Alex's story

Alex from Sheffield was 21 when he was diagnosed with a brain tumour and given a 50/50 chance of surviving.

Alex's story

"It took about two years from my first symptom to getting diagnosed – I couldn’t get anyone to listen to me. It sounds weird but when I got the diagnosis I felt kind of glad that I’d been proved right and could tell my family and friends that I was actually ill, not just making things up.

I had my first surgery pretty quickly after that and it went OK. But then I had a second operation and it caused an internal bleed and I fell into a coma. I was put on life support and was in intensive care for two months."

"When I finally woke up I really started to question what ‘reality’ is. I also found that I was now paralysed, and couldn’t speak. I’d needed a tracheotomy and was so weak that I had to be hoisted around everywhere. I couldn’t believe what had happened to me."

Cancer costs

"Harriet from CLIC Sargent has supported me and my dad through all of my treatment. She has helped us a lot with loads of different things and was always around for a chat if I needed one. Her help has made a big difference to us. 

She sorted out grants to help out me and my dad with all the extra costs we had due to me being ill, and my sickness benefit, as I obviously couldn’t work. My mum passed away from cancer when I was 18, and my dad had to give up work to care for me, so she helped sort out his Carer’s Allowance too. I was too ill to be left on my own."

Strength

"My dad is so strong. What he has been through is incredible, he’s been absolutely powerless and had the prime seat to witness how harsh life can be. What a guy, and what a man. 

Sometimes of course I did get really upset about what had happened to me, and I had a lot of time on my hands to overthink things. My mates and my brothers helped. We all love The Office and Alan Partridge and quote them a lot. We know all the scripts.

When you go through something like this keeping your sense of humour is really important. What kept me going, throughout the boredom and the stress, was being able to laugh about things, and looking to the future."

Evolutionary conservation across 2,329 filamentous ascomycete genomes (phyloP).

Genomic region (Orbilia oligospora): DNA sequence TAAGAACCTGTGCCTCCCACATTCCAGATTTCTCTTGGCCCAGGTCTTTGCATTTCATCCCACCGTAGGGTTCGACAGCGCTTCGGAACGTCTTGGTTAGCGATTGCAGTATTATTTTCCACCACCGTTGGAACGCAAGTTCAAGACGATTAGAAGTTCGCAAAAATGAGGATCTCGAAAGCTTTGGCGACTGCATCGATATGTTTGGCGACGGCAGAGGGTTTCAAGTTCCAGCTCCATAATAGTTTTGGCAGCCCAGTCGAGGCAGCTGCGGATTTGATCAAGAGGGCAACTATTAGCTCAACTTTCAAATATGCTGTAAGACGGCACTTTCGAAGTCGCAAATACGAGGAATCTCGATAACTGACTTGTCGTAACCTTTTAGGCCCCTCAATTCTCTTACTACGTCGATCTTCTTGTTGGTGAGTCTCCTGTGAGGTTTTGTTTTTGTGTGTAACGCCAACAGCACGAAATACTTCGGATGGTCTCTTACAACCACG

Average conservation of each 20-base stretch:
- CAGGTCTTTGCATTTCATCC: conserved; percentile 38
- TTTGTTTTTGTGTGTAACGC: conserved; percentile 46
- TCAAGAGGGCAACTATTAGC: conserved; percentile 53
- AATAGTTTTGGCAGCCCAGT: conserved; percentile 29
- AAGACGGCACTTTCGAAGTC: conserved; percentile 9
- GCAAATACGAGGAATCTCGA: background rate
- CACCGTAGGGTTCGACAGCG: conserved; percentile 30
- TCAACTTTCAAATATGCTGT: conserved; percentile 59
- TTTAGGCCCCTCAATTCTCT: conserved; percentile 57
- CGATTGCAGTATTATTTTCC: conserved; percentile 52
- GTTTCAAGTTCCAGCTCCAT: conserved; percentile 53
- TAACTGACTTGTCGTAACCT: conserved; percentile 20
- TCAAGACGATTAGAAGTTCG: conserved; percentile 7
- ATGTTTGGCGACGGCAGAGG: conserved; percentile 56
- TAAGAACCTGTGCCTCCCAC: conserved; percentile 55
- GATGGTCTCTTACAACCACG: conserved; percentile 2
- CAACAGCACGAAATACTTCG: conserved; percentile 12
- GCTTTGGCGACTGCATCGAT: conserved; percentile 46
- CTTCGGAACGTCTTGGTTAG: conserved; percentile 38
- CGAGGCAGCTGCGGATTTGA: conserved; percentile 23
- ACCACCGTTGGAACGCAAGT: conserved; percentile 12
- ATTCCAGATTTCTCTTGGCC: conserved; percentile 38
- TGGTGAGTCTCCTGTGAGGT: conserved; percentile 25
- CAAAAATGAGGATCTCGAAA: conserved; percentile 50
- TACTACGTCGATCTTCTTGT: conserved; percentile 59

Christmas

"By December I’d been in hospital for four solid months without going home and it looked like I would be in at Christmas too. 

More than anything else I just wanted to spend Christmas at home with my family. I talked to Harriet about it. She then went off and had a chat with my Occupational Therapist and explained how important it was to me, and eventually I made getting home for Christmas a goal during therapy, and was able to spend six hours at home on Christmas Day.

I couldn’t eat or drink anything, I still had my tracheotomy, and we didn’t have a Christmas dinner but after the year we had had, it meant a lot to be at home with my family and it meant a lot to my dad. We watched Alan Partridge, Fawlty Towers, had a laugh together."

Back home

"In February 2016 I came home for good. I was walking with a zimmer frame and when I left the hospital I felt like I should be over the moon, but actually I found it pretty challenging. But now I’m talking again, walking with a crutch, and can get out on my own a bit now. My big aim is to be able to play football again.

My advice to somebody who is at the start of what I’ve been through now is – don’t think that it’s all over, never give up hope. Life will get you down but you can get back up."

Find out more

CLIC Sargent is the UK’s leading cancer charity for children, young people and their families. Our care teams have been providing expert support across the UK for years. We fight tirelessly for young cancer patients like Alex – individually, locally and nationally. Donate online now to help us continue our vital work.

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